Boeing’s outsourcing fiasco

3 min readJan 25, 2024

Dear Kate,

Greetings from India.

The recent Boeing 737 MAX 9 mid-air episode, the resultant temporary grounding of these aircraft, and the fingers pointing at the “unmanaged” outsourcing partner Spirit Aerosystems helped me pull back your 2010 classic Vested Outsourcing: Five Rules That Will Transform Outsourcing, a gift from you soon after the release.

The commentary in the financial press is scathing, and outsourcing is hogging the limelight. Peggy Hollinger, in the Financial Times, a long read in early January 2024, writes that based on her feedback, points to the shortage of experienced workforce (contributed by the layoff and retirements) may have led to quality lapse. Boeing was hit hard after it halted MAX production after the 2019 grounding and the onset of Covid 19.

Observers believe that the “shift in priorities from engineering to financial performance” may have led Boeing, a product-focused company, to lose that DNA.

The New York Times, equally, does not mince words. Sharon Terlep and Andrew Tangel write, “Boeing, like many other American manufacturers, was outsourcing more and more of the components that went into its complex machines.”

John Hart-Smith, a Boeing engineer, warned of the dangers that lie because of the subcontracting strategy. There is too much outsourcing with too little onsite quality and tech support to its suppliers, he cautioned in 2001.

The latest lapses, courtesy of outsourced parts through vendors, are not the first time this has happened. Such incidents are a regular phenomenon warranting frequent shutdowns or grounding of costly mechanical birds of Boeing.

The same NYT piece quotes the president of the Machinists Association representing Spirit Aerosystems, whose faulty door plug blowout hit Boeing badly, saying, “We have planes all over the world that have issues that nobody has found because of the pressure Spirit has put on employees to get the job done so fast.” Scary scenario, indeed.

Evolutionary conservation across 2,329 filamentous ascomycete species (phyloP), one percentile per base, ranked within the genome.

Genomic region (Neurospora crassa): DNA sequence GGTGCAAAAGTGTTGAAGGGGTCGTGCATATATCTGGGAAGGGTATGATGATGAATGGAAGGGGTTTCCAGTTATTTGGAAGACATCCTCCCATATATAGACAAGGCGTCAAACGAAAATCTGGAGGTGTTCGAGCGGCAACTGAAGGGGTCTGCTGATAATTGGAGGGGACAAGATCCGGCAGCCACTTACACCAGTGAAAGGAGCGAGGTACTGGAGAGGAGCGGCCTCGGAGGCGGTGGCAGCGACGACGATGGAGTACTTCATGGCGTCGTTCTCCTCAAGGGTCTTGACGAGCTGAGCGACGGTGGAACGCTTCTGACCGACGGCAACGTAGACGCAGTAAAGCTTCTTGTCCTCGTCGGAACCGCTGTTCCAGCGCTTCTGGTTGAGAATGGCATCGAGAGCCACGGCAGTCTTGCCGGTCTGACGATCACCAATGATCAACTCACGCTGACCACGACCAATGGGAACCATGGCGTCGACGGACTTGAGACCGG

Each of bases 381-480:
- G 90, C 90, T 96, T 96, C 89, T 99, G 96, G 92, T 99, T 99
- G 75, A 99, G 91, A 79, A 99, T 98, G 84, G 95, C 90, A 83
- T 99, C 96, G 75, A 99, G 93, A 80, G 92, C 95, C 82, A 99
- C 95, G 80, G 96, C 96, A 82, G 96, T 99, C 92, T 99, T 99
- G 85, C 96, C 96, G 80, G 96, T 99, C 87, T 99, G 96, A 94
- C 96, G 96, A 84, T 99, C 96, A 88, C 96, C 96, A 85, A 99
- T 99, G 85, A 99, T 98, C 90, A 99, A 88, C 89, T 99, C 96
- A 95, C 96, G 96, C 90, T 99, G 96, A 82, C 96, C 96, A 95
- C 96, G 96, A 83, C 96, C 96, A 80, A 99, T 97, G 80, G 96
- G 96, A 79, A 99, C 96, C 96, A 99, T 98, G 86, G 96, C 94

The entire world has embraced outsourcing, and there is no going back. Correct me if I am wrong. But for this phenomenon, China — the world’s bete noire — would not have attained the ubiquitous title of the World’s Manufacturing Hub. Right?

Under the garb of operational efficiency, occupants of corner suites of the global business world are giving off more and more components or subassemblies to third parties. Such an exercise demands an army of top-notch quality assurance hands and brains, plus a good number of chief security officers to give the final go-ahead before the flights or products take off the ground to reach the skies or the market shelves/showrooms.

To err is human. Multiple eyes can reduce any flip-flops. Don’t we have the Six Sigma concept, which negates zero fallibility by conceding at least six faulty things in a million?

Kate, you open Chapter 10 (Manage Performance) with an Albert Einstein quote, “The significant problems we face cannot be solved at the same level of thinking we were at when we created them,” and counsel outsourcing professionals to “take Einstein’s advice and think beyond the conventonal transaction-based outsourcing businss models in search of a better way to outsource.”

Then, you conclude with a few riveting questions, viz.,

> Will the company outsourcing reduce the overall cost of the entire solution?

> Will the service levels improve or stay the same?

> Will the service provider improve its margin if it can achieve service level and cost objectives?

Once again, outsourcing is more about cost reduction than hiving off non-core activities.

Kate, I would love to hear from you because the Boeing 737 MAX outsourcing hiccups are not a one-off incident or one specific vertical or product. So long as a 7 billion global population survives, its various needs must be met. It will be. There are bound to be goof-ups somewhere sometime. So, how to?

Over to you,






An avid watcher & practitioner in the world of communication